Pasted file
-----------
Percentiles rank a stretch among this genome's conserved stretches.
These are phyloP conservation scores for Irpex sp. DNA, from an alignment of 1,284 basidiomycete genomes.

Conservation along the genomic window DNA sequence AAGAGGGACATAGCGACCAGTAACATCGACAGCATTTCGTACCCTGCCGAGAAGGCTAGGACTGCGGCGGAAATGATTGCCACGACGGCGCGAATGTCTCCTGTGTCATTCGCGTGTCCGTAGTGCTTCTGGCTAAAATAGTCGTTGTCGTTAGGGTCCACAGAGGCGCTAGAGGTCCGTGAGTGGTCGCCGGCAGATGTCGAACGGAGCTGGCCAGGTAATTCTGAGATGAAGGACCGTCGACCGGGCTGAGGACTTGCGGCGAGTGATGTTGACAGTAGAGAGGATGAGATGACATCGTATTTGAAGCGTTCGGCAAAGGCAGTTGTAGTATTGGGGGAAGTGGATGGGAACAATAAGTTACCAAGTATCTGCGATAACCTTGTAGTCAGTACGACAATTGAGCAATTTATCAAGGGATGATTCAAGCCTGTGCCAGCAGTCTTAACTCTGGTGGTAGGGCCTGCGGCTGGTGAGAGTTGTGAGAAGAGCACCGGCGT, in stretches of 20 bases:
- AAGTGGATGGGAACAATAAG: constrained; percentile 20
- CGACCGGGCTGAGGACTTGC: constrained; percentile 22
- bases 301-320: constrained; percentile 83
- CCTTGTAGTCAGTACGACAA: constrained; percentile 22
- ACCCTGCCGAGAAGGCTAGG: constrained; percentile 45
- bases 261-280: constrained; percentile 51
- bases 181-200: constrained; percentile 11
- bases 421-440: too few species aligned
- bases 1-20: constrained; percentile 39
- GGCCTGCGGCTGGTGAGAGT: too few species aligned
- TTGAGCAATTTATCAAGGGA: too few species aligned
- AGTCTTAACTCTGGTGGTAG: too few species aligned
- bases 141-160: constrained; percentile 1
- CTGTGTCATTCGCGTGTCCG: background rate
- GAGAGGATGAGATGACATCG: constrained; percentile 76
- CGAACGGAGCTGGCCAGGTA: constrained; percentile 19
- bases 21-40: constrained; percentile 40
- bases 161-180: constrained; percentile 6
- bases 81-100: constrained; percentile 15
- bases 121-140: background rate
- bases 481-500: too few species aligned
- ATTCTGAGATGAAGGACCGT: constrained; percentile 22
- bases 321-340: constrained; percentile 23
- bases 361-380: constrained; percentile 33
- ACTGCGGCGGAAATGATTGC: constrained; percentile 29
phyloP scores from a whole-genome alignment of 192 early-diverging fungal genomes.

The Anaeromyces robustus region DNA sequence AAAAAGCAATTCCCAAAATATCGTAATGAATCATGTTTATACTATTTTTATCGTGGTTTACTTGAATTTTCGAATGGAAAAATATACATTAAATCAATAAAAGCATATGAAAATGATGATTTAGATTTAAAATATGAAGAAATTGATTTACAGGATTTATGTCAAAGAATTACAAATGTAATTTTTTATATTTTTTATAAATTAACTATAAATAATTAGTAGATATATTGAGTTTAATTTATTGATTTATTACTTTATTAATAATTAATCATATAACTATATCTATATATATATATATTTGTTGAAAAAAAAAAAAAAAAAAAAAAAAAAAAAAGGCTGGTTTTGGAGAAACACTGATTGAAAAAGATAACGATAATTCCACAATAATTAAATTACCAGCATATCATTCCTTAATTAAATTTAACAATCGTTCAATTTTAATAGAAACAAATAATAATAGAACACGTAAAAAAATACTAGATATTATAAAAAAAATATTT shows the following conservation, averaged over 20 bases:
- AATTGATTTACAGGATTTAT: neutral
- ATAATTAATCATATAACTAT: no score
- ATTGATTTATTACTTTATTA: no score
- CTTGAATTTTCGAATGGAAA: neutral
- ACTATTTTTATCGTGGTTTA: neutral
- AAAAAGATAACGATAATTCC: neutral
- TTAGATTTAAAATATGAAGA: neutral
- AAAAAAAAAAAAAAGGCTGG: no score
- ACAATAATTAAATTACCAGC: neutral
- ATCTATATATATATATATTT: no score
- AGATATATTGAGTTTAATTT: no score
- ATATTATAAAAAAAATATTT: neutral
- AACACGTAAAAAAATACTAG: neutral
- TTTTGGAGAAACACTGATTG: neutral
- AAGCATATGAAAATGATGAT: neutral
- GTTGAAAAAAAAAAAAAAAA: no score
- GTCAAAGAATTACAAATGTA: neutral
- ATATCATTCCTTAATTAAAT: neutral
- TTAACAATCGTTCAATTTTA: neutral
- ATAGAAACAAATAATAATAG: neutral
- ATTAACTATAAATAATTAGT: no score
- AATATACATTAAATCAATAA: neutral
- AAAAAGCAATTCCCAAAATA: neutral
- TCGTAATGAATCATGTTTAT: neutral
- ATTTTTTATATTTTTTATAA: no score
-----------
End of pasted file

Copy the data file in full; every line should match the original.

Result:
Percentiles rank a stretch among this genome's conserved stretches.
These are phyloP conservation scores for Irpex sp. DNA, from an alignment of 1,284 basidiomycete genomes.

Conservation along the genomic window DNA sequence AAGAGGGACATAGCGACCAGTAACATCGACAGCATTTCGTACCCTGCCGAGAAGGCTAGGACTGCGGCGGAAATGATTGCCACGACGGCGCGAATGTCTCCTGTGTCATTCGCGTGTCCGTAGTGCTTCTGGCTAAAATAGTCGTTGTCGTTAGGGTCCACAGAGGCGCTAGAGGTCCGTGAGTGGTCGCCGGCAGATGTCGAACGGAGCTGGCCAGGTAATTCTGAGATGAAGGACCGTCGACCGGGCTGAGGACTTGCGGCGAGTGATGTTGACAGTAGAGAGGATGAGATGACATCGTATTTGAAGCGTTCGGCAAAGGCAGTTGTAGTATTGGGGGAAGTGGATGGGAACAATAAGTTACCAAGTATCTGCGATAACCTTGTAGTCAGTACGACAATTGAGCAATTTATCAAGGGATGATTCAAGCCTGTGCCAGCAGTCTTAACTCTGGTGGTAGGGCCTGCGGCTGGTGAGAGTTGTGAGAAGAGCACCGGCGT, in stretches of 20 bases:
- AAGTGGATGGGAACAATAAG: constrained; percentile 20
- CGACCGGGCTGAGGACTTGC: constrained; percentile 22
- bases 301-320: constrained; percentile 83
- CCTTGTAGTCAGTACGACAA: constrained; percentile 22
- ACCCTGCCGAGAAGGCTAGG: constrained; percentile 45
- bases 261-280: constrained; percentile 51
- bases 181-200: constrained; percentile 11
- bases 421-440: too few species aligned
- bases 1-20: constrained; percentile 39
- GGCCTGCGGCTGGTGAGAGT: too few species aligned
- TTGAGCAATTTATCAAGGGA: too few species aligned
- AGTCTTAACTCTGGTGGTAG: too few species aligned
- bases 141-160: constrained; percentile 1
- CTGTGTCATTCGCGTGTCCG: background rate
- GAGAGGATGAGATGACATCG: constrained; percentile 76
- CGAACGGAGCTGGCCAGGTA: constrained; percentile 19
- bases 21-40: constrained; percentile 40
- bases 161-180: constrained; percentile 6
- bases 81-100: constrained; percentile 15
- bases 121-140: background rate
- bases 481-500: too few species aligned
- ATTCTGAGATGAAGGACCGT: constrained; percentile 22
- bases 321-340: constrained; percentile 23
- bases 361-380: constrained; percentile 33
- ACTGCGGCGGAAATGATTGC: constrained; percentile 29
phyloP scores from a whole-genome alignment of 192 early-diverging fungal genomes.

The Anaeromyces robustus region DNA sequence AAAAAGCAATTCCCAAAATATCGTAATGAATCATGTTTATACTATTTTTATCGTGGTTTACTTGAATTTTCGAATGGAAAAATATACATTAAATCAATAAAAGCATATGAAAATGATGATTTAGATTTAAAATATGAAGAAATTGATTTACAGGATTTATGTCAAAGAATTACAAATGTAATTTTTTATATTTTTTATAAATTAACTATAAATAATTAGTAGATATATTGAGTTTAATTTATTGATTTATTACTTTATTAATAATTAATCATATAACTATATCTATATATATATATATTTGTTGAAAAAAAAAAAAAAAAAAAAAAAAAAAAAAGGCTGGTTTTGGAGAAACACTGATTGAAAAAGATAACGATAATTCCACAATAATTAAATTACCAGCATATCATTCCTTAATTAAATTTAACAATCGTTCAATTTTAATAGAAACAAATAATAATAGAACACGTAAAAAAATACTAGATATTATAAAAAAAATATTT shows the following conservation, averaged over 20 bases:
- AATTGATTTACAGGATTTAT: neutral
- ATAATTAATCATATAACTAT: no score
- ATTGATTTATTACTTTATTA: no score
- CTTGAATTTTCGAATGGAAA: neutral
- ACTATTTTTATCGTGGTTTA: neutral
- AAAAAGATAACGATAATTCC: neutral
- TTAGATTTAAAATATGAAGA: neutral
- AAAAAAAAAAAAAAGGCTGG: no score
- ACAATAATTAAATTACCAGC: neutral
- ATCTATATATATATATATTT: no score
- AGATATATTGAGTTTAATTT: no score
- ATATTATAAAAAAAATATTT: neutral
- AACACGTAAAAAAATACTAG: neutral
- TTTTGGAGAAACACTGATTG: neutral
- AAGCATATGAAAATGATGAT: neutral
- GTTGAAAAAAAAAAAAAAAA: no score
- GTCAAAGAATTACAAATGTA: neutral
- ATATCATTCCTTAATTAAAT: neutral
- TTAACAATCGTTCAATTTTA: neutral
- ATAGAAACAAATAATAATAG: neutral
- ATTAACTATAAATAATTAGT: no score
- AATATACATTAAATCAATAA: neutral
- AAAAAGCAATTCCCAAAATA: neutral
- TCGTAATGAATCATGTTTAT: neutral
- ATTTTTTATATTTTTTATAA: no score